I'm looking through digikey's option on polypropylene capacitors.

None of them seem to specify dielectric absorption.

This is for a low voltage sample-hold circuit. Low leakage is good, but low dielectric absorption is more important. I cannot seem to figure out the difference between PP, Metalized PP, and Stacked PP capacitors.

I'm seeking advice for specific capacitors or a way to decipher the datasheet. For instance, does the voltage rating tend to matter? Does lower leakage/higher insulation resistance tend to mean a better dielectric absorption specification?

Thank you


Dielectric absorption in high K ceramic makes them poor for S&H caps.

Electrolytics all have this property but worse. Teflon is the closest to ideal cap with the lowest Dielectric Absorption. Followed by Polypropylene and NPO Ceramic.

enter image description here The error above is plotted for a 1V step signal into a S&H.

The above was reported by RAP in ED magazine but written in 1982. I have known this since the late 70's from Mil-Std Hdbk's on Capacitor material properties and had worked with long RC integrators and fast ADC S&H's.

If you need small tolerances use NPO ceramic. If you need better performance than above, negative feedback circuits exist to compensate for this property.

enter image description here

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  • \$\begingroup\$ The 'sample A/sample B' spread in mylar, polystyrene, NP0... is significant, in that graph. If one were to buy a PTFE (Teflon) capacitor today, it might be 'sample B'? Brandname/model info seems to be needed. \$\endgroup\$ – Whit3rd Feb 28 '17 at 3:13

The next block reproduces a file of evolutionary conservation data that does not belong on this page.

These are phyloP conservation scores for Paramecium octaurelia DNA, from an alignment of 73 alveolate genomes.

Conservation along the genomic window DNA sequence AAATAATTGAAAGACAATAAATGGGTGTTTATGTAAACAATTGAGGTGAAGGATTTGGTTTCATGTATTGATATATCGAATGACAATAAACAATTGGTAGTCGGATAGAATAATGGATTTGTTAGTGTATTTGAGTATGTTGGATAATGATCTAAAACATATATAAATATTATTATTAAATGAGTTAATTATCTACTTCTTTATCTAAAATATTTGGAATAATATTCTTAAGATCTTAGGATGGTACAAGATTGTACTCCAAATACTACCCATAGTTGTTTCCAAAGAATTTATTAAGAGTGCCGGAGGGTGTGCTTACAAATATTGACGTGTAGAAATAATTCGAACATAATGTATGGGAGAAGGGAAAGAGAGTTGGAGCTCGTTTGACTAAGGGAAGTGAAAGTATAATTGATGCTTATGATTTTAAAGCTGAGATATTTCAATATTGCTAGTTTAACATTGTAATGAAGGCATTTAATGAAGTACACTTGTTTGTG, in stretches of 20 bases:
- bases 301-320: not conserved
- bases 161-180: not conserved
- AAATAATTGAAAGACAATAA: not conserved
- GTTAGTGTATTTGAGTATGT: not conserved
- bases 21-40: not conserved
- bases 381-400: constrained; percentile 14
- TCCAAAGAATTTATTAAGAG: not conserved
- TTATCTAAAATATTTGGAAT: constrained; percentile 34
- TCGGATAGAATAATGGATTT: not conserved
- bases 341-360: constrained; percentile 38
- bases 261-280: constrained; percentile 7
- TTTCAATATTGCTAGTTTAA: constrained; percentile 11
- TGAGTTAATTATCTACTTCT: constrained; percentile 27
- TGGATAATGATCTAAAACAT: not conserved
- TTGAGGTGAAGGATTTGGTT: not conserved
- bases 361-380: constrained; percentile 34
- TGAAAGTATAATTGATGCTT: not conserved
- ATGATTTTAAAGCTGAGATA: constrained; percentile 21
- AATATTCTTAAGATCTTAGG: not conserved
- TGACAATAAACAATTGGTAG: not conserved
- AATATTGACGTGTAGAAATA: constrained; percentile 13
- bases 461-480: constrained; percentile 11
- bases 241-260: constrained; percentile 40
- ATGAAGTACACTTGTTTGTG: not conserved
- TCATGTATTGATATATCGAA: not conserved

• \$\begingroup\$ Caps improved a lot since 1982 but D.A. may not have changed much. The old brands would be obsolete. Besides the spread is only <0.02% error after 100us \$\endgroup\$ – Tony Stewart Sunnyskyguy EE75 Feb 28 '17 at 3:33
  • \$\begingroup\$ A recent TI App Note indicated "DA is specified as a percentage of the charging voltage. It can range from a low of 0.02% for Teflon, polystyrene, and polypropylene capacitors, up to a high of 10% or more for some electrolytics. For some time frames, the DA of polystyrene can be as low as 0.002%. Common high-K ceramics and polycarbonate capacitor types display typical DA on the order of 0.2%" in 6567.Dielectric-Absorption-in-Caps.pdf \$\endgroup\$ – Tony Stewart Sunnyskyguy EE75 Feb 28 '17 at 3:39
  • \$\begingroup\$ It's not only 100 us; some sample capacitors will see low-slew inputs, so a bias voltage applied for many seconds is possible. A 'reset' phase between conversions becomes important (as in a dual-slope or Wilkinson converter). \$\endgroup\$ – Whit3rd Feb 28 '17 at 3:40
  • \$\begingroup\$ True but DA tests use a long soak time and this log scale makes it look worse, but is still a valid source of errors in high res. ADC's which ought to train young engineers to verify accuracy with a wide range of test patterns for repeatability errors with different input patterns. I recall using sawtooths and butterfly step signals to compare ADC & DAC for error differences and discovered many hidden flaws in BB ADC hybrids when they were one of the best in class at the time. \$\endgroup\$ – Tony Stewart Sunnyskyguy EE75 Feb 28 '17 at 3:48

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